Wilson Dixon WHAT A COUNTRY!

Te Auaha - Tapere Nui, 65 Dixon Street, Te Aro, Wellington

15/05/2018 - 19/05/2018

NZ International Comedy Festival 2018

Production Details

America is like an enormous armed toddler at an all-you-can eat dessert buffet, simultaneously eating and throwing pudding around the room. Who’s going to tell him to stop? Where are his parents? A situation like this needs a calm, firm hand: someone with insight and experience, someone like Wilson Dixon.

“Deadpan delivery of some of the funniest songs you’ll ever hear” – Time Out, UK

“Simply sensational and utterly unmissable” – TVNZ

“At the absolute top of his game” – Sunday Star Times

Facebook – Wilson Dixon
Twitter – @thewilsondixon

Te Auaha – Tapere Nui (Big Theatre)
TUE 15 May – SAT 19 May 2018
Tuesday & Thursday:  $27
Cheap Wednesday:  $24
Friday & Saturday:  $30
Group 6+:  $25
*service fee may apply

Wheelchair accessible; Occasional bad language; Adult themes: R13

Theatre , Solo , Musical , Comedy ,

1 hr

A master of content and delivery

Review by Margaret Austin 16th May 2018

I can’t see Wilson Dixon all that clearly when he comes on stage at Te Auaha’s Tapere Nui stage: he’s somewhat obscured by a big hat and dark glasses. But it doesn’t take long for me to apprehend his presence. It’s seasoned, relaxed, and delightfully laconic.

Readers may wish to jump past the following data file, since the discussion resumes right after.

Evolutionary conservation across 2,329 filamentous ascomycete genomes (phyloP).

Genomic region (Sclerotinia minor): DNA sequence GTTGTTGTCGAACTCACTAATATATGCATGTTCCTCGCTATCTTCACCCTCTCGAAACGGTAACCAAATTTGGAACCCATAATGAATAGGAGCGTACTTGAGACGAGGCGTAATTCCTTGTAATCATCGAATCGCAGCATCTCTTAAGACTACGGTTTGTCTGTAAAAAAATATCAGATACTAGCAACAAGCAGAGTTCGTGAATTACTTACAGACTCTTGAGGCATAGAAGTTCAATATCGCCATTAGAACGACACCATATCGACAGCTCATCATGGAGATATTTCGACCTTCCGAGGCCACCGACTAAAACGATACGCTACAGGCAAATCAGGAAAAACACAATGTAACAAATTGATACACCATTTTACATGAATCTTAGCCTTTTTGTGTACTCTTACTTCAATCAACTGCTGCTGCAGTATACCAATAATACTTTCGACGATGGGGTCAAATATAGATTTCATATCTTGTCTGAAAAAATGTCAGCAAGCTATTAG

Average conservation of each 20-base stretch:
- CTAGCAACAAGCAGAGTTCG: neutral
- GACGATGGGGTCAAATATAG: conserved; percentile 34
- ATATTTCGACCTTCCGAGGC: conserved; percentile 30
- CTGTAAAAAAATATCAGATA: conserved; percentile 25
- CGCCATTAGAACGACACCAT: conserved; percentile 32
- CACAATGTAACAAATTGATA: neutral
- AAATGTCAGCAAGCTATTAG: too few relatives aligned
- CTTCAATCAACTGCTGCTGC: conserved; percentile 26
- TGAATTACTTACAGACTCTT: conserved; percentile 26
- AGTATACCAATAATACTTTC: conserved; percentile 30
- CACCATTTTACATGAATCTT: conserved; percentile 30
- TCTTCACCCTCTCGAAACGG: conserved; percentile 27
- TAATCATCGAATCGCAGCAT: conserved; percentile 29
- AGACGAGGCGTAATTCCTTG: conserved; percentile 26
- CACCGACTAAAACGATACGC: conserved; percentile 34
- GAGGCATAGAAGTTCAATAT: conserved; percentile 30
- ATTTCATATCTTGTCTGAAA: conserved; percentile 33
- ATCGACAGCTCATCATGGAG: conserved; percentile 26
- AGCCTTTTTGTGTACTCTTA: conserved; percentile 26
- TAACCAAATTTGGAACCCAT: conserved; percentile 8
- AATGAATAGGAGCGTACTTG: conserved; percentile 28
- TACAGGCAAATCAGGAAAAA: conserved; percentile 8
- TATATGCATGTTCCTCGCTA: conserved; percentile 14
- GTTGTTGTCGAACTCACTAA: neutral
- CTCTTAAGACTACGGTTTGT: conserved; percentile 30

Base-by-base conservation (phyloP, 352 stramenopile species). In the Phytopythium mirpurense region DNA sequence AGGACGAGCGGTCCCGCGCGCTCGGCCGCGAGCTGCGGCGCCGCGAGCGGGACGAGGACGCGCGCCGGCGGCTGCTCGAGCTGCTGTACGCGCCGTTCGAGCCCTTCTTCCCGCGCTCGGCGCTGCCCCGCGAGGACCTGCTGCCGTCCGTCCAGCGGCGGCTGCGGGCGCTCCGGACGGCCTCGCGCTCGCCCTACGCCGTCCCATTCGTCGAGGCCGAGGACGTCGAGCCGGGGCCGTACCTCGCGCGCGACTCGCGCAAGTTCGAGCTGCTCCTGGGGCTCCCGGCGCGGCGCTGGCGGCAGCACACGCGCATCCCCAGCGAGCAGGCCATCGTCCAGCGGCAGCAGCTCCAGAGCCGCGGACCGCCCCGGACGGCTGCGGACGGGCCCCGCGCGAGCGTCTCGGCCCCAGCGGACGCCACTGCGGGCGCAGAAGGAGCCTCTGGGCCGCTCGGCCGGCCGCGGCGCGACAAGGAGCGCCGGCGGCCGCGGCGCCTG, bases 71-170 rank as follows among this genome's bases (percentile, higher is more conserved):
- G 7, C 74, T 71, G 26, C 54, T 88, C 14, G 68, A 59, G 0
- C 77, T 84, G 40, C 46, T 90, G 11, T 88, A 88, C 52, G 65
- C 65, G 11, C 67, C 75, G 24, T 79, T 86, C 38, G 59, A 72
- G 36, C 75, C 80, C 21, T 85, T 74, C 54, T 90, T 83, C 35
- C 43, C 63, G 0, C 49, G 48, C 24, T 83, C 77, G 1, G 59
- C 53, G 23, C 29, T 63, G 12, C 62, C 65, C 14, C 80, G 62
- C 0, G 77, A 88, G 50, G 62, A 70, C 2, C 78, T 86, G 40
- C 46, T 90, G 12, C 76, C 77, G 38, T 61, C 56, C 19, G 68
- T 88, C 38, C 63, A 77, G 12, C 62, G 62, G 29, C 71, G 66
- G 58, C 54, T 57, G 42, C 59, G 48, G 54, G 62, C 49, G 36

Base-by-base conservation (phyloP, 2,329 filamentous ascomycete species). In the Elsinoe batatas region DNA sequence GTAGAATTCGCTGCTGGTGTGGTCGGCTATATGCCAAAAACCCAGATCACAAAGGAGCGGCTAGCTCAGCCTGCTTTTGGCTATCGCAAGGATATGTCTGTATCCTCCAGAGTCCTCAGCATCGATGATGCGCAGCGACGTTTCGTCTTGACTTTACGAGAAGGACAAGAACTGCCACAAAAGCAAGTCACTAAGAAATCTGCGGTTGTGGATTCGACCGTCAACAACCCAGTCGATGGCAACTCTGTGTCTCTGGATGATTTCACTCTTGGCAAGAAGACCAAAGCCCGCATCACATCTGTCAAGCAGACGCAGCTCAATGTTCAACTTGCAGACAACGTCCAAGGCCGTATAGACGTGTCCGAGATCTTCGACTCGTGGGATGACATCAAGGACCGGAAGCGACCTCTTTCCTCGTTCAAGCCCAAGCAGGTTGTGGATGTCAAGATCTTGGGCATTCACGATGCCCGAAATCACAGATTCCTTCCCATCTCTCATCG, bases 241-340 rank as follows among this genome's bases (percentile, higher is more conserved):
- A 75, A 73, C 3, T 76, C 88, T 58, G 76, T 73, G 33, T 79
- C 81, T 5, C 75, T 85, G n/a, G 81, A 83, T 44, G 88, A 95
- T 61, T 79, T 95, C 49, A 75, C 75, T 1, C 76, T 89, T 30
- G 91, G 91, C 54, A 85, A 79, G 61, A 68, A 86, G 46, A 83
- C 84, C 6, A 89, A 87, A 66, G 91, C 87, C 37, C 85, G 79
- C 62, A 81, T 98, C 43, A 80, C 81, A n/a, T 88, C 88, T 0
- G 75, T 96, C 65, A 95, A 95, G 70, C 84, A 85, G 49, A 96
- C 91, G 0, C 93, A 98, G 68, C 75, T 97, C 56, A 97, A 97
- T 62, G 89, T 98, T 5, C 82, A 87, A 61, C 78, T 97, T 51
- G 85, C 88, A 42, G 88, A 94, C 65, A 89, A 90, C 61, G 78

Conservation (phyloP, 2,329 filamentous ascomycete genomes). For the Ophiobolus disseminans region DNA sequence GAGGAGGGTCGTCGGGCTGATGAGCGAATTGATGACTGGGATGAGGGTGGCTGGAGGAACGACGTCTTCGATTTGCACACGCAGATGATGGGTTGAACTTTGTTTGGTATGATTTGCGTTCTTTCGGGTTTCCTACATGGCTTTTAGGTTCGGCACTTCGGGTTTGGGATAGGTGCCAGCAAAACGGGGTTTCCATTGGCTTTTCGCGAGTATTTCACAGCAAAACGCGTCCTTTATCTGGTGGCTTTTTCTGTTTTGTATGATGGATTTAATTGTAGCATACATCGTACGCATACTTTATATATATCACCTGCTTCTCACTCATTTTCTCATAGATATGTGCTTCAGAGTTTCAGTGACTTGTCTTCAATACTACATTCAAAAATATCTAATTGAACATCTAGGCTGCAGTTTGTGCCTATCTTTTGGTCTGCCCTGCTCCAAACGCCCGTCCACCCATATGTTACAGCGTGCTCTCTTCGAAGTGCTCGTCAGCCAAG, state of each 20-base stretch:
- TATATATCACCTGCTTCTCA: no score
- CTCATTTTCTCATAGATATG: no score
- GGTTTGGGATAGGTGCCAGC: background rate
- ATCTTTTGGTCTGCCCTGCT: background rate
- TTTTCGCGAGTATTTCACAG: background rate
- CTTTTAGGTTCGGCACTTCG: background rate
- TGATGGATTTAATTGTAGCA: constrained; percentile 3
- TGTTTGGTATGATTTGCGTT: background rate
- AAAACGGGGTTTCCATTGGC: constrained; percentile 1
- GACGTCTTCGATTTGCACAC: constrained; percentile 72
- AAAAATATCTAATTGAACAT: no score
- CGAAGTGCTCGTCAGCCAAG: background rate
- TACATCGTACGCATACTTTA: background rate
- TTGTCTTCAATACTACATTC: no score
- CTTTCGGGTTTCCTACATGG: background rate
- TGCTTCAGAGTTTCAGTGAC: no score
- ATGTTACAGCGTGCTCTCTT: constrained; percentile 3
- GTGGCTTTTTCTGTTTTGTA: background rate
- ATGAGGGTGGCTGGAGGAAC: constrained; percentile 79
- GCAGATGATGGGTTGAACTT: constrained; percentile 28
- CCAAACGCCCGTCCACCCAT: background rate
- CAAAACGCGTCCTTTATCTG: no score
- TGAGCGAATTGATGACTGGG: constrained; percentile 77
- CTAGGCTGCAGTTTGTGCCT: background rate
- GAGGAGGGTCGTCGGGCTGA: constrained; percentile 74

Dixon is a country singer. He hails from Cripple Creek, Colorado. If nothing else, his accent says so. “I don’t know how you got to this country,” he drawls to a nearly full house, and proceeds to offer an account of his preparation ritual for the long distance flight that brought him here. This sets us up for what’s to follow.

We learn about his mum’s good work, why jazz is like making love and what happened when a man swallowed a tray of billiard balls.

All that’s a prelude to his first song: ‘It Ain’t No Good’. Like the half dozen that follow, it’s a number characterised by wry humour and clever verbal sallies, like why it’s a problem that shark rhymes with Jacques. Or what a wife really means when she tells her husband, “Go stick your head in the oven.”

Dixon’s family, including twin brothers and an ex-wife, get an affectionate going over.

The performance is laced with reference to Dixon’s six albums. Given their titles, we can’t be sure that all of them exist, but we’re invited to buy them after the show if we want to experience a very specific kind of nostalgia.

What makes this performance so satisfying and such a fine experience of comedy is Dixon’s mastery of content and delivery. Here is a man in a cowboy hat with a guitar who doesn’t move; he just talks and sings. Ah, but such talk! And such songs! 


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